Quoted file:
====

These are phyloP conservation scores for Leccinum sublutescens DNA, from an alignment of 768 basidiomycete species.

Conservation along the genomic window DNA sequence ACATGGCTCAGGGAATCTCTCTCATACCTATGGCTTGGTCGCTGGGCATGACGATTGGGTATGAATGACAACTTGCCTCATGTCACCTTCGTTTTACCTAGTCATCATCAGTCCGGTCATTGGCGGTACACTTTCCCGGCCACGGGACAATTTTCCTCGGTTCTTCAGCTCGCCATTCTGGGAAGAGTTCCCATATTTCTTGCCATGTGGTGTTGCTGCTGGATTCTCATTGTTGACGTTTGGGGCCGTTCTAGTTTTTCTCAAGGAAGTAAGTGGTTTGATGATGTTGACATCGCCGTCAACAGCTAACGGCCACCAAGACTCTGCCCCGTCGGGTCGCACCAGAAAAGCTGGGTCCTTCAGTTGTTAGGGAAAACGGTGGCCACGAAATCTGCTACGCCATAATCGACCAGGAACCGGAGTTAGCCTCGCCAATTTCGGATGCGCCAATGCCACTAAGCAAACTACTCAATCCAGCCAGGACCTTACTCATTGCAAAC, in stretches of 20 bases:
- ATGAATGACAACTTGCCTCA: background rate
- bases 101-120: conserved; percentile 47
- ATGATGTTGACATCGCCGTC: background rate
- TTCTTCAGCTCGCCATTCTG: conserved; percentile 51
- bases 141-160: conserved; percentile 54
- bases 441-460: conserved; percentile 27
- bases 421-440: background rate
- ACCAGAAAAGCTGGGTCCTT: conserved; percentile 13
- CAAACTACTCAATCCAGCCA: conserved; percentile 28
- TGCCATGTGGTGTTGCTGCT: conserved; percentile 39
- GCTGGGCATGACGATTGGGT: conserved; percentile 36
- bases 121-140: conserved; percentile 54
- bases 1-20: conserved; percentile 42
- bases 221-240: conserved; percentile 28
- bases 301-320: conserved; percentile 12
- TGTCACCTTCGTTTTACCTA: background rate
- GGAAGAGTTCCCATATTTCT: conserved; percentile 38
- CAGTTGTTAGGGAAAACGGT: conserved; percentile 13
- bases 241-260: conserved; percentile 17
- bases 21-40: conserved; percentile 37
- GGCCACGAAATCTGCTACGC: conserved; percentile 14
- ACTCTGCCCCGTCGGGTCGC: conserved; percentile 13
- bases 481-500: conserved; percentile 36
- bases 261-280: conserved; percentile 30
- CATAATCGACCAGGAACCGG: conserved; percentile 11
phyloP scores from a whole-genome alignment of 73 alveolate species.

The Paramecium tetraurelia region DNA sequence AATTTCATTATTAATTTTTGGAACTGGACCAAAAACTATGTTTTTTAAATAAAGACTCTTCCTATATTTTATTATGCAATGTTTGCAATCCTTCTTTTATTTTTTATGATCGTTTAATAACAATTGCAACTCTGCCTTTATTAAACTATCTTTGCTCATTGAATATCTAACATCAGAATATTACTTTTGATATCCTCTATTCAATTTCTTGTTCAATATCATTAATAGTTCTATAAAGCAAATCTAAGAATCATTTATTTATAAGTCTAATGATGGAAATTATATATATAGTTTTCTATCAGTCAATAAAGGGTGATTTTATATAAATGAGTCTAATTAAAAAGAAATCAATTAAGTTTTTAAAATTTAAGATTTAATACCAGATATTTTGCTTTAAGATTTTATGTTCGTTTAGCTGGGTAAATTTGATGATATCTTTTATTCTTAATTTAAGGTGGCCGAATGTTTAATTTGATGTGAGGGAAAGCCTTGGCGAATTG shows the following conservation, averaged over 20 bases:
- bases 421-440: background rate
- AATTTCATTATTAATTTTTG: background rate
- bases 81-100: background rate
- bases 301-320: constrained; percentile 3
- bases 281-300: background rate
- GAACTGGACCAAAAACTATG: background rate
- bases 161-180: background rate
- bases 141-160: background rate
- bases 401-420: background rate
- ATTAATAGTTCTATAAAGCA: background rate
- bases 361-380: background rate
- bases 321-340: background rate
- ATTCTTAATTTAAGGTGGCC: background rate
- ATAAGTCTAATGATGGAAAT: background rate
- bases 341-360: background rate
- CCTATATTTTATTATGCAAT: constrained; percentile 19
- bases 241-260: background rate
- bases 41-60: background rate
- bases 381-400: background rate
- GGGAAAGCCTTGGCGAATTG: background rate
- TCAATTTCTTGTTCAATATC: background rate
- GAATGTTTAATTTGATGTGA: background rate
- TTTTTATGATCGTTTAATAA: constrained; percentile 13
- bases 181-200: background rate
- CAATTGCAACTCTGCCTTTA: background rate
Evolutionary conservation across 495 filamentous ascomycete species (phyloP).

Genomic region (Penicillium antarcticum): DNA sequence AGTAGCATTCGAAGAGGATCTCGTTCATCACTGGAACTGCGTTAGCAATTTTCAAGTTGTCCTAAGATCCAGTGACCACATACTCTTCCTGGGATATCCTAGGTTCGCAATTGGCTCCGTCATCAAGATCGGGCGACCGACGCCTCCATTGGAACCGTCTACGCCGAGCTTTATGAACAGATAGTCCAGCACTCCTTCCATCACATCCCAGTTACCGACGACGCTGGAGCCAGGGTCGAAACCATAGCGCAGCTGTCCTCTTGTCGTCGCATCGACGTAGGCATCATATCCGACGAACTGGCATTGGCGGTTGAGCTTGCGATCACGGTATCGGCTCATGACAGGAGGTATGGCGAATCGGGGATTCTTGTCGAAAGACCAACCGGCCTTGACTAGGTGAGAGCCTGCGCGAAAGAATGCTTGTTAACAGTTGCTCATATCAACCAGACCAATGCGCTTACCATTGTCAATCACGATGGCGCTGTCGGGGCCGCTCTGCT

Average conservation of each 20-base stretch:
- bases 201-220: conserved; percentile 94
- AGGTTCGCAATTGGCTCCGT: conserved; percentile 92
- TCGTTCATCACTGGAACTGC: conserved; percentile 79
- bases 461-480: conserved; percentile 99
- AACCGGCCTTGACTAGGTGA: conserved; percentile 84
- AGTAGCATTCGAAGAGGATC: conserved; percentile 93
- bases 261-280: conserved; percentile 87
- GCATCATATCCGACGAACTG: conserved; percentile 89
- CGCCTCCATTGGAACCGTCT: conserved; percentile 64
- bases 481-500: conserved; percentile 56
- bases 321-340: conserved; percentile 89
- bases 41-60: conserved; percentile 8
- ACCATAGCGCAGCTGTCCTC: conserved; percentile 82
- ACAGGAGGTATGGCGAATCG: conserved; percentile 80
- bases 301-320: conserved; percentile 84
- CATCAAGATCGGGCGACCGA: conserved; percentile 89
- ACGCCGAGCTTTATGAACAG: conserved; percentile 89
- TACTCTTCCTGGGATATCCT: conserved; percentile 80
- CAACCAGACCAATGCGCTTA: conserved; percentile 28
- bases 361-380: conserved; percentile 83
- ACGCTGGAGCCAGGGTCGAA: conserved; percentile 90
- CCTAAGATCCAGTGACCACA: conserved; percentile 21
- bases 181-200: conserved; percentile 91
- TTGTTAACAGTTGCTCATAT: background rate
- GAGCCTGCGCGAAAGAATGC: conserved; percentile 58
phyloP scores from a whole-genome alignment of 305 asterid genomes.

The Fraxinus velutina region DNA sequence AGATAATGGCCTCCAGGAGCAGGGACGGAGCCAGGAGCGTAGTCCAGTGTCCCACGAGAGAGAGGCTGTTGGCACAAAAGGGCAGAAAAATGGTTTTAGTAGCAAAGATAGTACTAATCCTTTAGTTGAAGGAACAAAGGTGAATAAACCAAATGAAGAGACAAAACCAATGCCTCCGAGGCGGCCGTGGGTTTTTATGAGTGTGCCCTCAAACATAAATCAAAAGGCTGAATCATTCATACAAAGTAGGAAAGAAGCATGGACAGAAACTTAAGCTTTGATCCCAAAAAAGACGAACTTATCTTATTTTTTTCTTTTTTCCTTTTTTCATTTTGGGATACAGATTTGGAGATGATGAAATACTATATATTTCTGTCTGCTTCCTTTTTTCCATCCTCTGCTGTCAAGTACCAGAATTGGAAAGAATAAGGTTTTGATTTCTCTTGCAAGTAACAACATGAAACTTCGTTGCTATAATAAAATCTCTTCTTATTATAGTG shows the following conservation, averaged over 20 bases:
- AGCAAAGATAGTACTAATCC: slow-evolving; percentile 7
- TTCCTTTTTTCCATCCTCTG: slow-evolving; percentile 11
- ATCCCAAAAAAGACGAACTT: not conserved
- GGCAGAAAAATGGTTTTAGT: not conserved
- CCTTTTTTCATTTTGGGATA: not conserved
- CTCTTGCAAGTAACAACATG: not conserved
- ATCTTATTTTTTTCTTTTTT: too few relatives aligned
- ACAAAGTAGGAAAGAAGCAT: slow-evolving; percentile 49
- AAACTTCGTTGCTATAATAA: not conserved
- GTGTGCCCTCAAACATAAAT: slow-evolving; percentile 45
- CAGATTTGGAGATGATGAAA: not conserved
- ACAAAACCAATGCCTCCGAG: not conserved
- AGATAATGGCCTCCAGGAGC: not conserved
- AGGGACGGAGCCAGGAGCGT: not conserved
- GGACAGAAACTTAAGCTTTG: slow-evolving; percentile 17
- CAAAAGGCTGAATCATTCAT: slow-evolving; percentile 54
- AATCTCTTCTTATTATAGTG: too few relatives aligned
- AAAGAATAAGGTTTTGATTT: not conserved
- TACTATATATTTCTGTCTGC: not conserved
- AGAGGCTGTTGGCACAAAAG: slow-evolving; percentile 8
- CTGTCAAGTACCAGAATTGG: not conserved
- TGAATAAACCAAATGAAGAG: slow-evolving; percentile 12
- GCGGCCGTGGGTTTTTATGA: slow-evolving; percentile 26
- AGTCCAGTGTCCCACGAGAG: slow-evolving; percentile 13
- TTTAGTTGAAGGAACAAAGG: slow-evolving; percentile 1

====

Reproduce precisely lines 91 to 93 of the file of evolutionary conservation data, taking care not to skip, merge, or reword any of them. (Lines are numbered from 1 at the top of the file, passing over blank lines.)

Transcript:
- ATCTTATTTTTTTCTTTTTT: too few relatives aligned
- ACAAAGTAGGAAAGAAGCAT: slow-evolving; percentile 49
- AAACTTCGTTGCTATAATAA: not conserved